• Will land under conservation covenants maintain an agricultural status for agricultural property relief (APR), and if so, will the additional value due to biodiversity be included in the agricultural value?
  • Financial impact of the COVID-19 pandemic, proposed changes to inheritance tax (IHT), capital gains tax (CGT) and the recent Wealth Tax Commission’s report on wealth tax are likely to attract the attention of policymakers.

Land agents and agricultural experts have been considering the impact of these issues carefully and it is important to have an expert assessment.

Typically, there are uncomfortable truths around succession concerning family farming businesses

  • Farmers are often asset rich and cash poor.
  • Succession of the farm frequently causes anxiety and distress together with perceived inequality when assets cannot be split.
  • Interactions regarding succession have previously been difficult conversations.
  • The responsibility that farmers feel, knowing the hard work of previous generations and their commitment to the future.

Divorce and other disputes within families can have a ruinous effect on a farming business, sometimes resulting in a sale of all or part of the business. These factors make proper planning essential. Farms are often inherited and may be held within a company structure, partnership, or subject to trust structures in order to protect the underlying assets.

Whatever the structure, good governance is essential.

Good governance

Good governance will alleviate potential disagreements on sale or transfer of assets, both on separation and on death. Particular consideration should be given to the following:

  • A carefully worded pre-nuptial agreement will avoid the uncertainty, cost, time and stress of litigating about the matrimonial finances. Even if a couple didn’t sign a pre-nuptial agreement, it is possible to provide certainty and protection at any time after the marriage through a post-nuptial agreement. This is particularly useful if there are significant changes to the farming business.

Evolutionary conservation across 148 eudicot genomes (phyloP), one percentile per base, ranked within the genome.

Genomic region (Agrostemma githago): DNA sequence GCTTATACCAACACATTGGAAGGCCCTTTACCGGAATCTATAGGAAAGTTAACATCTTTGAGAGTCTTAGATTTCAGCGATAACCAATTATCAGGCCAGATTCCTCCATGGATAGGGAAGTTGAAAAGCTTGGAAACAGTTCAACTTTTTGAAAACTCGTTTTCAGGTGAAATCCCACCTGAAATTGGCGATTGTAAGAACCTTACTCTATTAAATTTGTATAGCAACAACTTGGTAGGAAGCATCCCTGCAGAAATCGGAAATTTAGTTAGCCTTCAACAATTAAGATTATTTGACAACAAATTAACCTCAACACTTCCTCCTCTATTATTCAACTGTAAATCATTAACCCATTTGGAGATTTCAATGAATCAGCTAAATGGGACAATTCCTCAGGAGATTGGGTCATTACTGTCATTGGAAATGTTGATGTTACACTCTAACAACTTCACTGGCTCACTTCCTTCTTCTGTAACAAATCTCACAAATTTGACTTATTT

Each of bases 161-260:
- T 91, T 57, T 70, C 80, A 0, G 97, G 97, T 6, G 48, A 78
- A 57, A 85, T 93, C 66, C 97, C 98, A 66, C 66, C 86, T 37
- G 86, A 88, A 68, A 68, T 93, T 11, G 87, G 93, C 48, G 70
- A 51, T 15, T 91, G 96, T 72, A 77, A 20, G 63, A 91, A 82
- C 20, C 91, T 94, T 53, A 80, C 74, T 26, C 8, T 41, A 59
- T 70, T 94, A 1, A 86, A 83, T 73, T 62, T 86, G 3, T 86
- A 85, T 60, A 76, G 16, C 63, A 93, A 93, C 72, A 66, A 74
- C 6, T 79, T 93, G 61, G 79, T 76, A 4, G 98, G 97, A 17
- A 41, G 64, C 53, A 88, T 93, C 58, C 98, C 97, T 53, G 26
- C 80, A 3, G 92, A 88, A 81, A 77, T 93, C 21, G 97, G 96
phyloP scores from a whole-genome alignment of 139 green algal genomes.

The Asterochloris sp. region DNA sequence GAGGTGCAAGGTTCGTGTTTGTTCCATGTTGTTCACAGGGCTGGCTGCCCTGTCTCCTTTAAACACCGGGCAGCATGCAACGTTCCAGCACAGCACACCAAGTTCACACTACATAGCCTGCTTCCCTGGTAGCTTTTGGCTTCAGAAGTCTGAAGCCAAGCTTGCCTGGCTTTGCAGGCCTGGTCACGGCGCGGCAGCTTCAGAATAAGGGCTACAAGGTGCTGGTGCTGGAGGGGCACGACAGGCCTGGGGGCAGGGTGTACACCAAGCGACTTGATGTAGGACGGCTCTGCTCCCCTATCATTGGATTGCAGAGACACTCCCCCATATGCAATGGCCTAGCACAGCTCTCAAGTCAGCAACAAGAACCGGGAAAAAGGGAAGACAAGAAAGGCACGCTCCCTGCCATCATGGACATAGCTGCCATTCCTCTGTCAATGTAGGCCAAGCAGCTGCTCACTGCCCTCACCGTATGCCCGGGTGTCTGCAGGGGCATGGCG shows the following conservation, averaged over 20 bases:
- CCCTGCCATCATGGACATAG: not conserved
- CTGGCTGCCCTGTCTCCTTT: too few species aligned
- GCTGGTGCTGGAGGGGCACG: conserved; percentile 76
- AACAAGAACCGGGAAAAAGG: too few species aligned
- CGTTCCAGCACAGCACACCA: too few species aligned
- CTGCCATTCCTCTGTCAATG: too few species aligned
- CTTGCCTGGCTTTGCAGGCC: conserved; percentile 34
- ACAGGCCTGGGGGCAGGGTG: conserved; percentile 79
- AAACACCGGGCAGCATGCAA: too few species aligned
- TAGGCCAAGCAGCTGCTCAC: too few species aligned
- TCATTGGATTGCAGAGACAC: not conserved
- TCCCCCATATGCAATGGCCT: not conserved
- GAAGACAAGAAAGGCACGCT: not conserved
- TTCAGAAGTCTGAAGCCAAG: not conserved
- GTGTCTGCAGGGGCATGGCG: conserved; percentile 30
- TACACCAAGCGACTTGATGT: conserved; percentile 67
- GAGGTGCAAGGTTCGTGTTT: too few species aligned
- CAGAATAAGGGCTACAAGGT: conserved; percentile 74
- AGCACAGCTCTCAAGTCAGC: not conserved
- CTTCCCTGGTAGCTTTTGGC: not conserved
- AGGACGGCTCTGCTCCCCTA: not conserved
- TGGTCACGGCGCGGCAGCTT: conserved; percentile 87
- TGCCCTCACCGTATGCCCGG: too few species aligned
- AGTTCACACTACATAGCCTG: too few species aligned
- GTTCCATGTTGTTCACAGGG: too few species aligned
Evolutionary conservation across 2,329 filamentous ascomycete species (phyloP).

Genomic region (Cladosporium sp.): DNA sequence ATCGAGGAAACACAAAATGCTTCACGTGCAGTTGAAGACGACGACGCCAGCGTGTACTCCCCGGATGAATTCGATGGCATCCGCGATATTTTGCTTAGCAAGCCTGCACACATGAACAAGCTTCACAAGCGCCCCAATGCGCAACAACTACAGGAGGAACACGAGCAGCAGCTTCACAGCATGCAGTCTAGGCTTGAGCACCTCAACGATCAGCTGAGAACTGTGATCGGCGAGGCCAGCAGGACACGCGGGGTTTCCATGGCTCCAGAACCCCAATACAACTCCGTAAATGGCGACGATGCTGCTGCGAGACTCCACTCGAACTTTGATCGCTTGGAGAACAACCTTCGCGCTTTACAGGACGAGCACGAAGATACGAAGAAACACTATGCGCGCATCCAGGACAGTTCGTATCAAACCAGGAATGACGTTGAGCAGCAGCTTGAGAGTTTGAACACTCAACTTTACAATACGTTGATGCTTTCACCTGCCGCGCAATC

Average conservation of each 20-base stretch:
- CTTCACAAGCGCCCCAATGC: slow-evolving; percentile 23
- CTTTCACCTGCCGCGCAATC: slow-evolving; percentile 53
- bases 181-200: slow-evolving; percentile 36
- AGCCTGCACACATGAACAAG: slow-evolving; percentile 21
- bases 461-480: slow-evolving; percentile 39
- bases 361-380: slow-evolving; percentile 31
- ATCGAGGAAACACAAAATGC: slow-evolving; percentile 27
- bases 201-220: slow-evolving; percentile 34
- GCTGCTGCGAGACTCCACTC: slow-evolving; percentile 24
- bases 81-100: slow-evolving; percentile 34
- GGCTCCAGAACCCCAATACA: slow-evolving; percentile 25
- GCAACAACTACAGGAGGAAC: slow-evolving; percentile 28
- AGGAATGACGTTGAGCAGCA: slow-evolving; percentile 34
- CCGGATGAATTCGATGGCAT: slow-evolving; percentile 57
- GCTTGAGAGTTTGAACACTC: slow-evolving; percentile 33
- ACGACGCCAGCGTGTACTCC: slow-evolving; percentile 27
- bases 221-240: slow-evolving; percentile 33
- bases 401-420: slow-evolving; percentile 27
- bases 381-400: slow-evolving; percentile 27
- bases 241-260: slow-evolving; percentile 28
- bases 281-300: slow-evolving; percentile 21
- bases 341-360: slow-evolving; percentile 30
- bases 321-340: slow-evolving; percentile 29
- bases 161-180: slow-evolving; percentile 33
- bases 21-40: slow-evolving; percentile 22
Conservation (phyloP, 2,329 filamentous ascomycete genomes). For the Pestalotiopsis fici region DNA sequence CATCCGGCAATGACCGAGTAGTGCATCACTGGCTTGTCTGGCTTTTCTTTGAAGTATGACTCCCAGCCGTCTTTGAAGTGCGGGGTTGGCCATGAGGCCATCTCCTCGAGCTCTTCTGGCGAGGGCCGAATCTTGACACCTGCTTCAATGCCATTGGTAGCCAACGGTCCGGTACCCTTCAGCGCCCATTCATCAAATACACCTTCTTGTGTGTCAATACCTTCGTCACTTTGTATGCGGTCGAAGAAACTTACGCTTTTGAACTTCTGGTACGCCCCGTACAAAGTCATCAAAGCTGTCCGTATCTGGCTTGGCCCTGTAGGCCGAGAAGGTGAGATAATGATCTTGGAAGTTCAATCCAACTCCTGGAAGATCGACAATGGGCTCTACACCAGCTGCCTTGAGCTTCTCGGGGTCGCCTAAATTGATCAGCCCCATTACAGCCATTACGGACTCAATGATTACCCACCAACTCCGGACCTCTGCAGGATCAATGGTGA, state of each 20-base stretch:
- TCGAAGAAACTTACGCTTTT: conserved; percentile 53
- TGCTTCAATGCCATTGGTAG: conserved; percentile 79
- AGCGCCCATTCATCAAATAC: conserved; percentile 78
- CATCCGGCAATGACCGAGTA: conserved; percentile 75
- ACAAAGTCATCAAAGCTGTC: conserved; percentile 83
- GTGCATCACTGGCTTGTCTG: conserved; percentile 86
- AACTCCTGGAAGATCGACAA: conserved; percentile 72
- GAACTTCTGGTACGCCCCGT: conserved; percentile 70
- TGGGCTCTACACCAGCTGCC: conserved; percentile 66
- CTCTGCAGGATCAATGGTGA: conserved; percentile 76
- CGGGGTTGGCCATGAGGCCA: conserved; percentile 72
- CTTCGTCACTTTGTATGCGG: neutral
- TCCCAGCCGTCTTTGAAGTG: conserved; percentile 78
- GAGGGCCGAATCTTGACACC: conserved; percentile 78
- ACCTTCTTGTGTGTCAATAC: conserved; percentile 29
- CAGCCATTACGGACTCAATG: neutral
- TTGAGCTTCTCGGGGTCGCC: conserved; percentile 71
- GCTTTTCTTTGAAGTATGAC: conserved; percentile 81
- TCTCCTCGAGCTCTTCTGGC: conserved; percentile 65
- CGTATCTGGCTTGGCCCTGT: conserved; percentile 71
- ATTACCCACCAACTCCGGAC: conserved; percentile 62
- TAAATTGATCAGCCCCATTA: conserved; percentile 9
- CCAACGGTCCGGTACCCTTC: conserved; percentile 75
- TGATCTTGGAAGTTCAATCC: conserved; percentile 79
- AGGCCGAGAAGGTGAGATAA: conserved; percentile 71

• Land ownership and trusts; ensure properly documented, constituted and registered.
  • Suitable structure adopted for the business, with carefully drafted trust documentation, articles, partnership or shareholder agreements (as appropriate.)
  • Disaster recovery plan if the business owner lost capacity though the preparation of finance and property lasting powers of attorney (LPA), specific to the continuity of the business in addition to personal assets, health and welfare.
  • Discuss succession plans at the appropriate time with advisors and the individuals who are to succeed in the business.
  • Understand the value of your estate and exposure to inheritance tax (IHT) on lifetime transfers and on death, taking expert advice.
  • Control how your business will pass on death; make a will which will maximise APR and BPR, supported by a letter of wishes expressing how you would like your trustees to administer your estate.

Plan to succeed

History is littered with agricultural families, some asset rich and cash poor, who have failed to protect assets and make adequate provision for succession or family disputes. The fallout is painful -both emotionally and financially - often resulting in irretrievable family division. The pandemic, coupled with the biggest change in agricultural policy in half a century, is now driving intergenerational conversations to the fore.


This information is for general information purposes only and does not constitute legal advice. It is recommended that specific professional advice is sought before acting on any of the information given. Please contact us for specific advice on your circumstances. © Shoosmiths LLP 2024.



Read the latest articles and commentary from Shoosmiths or you can explore our full insights library.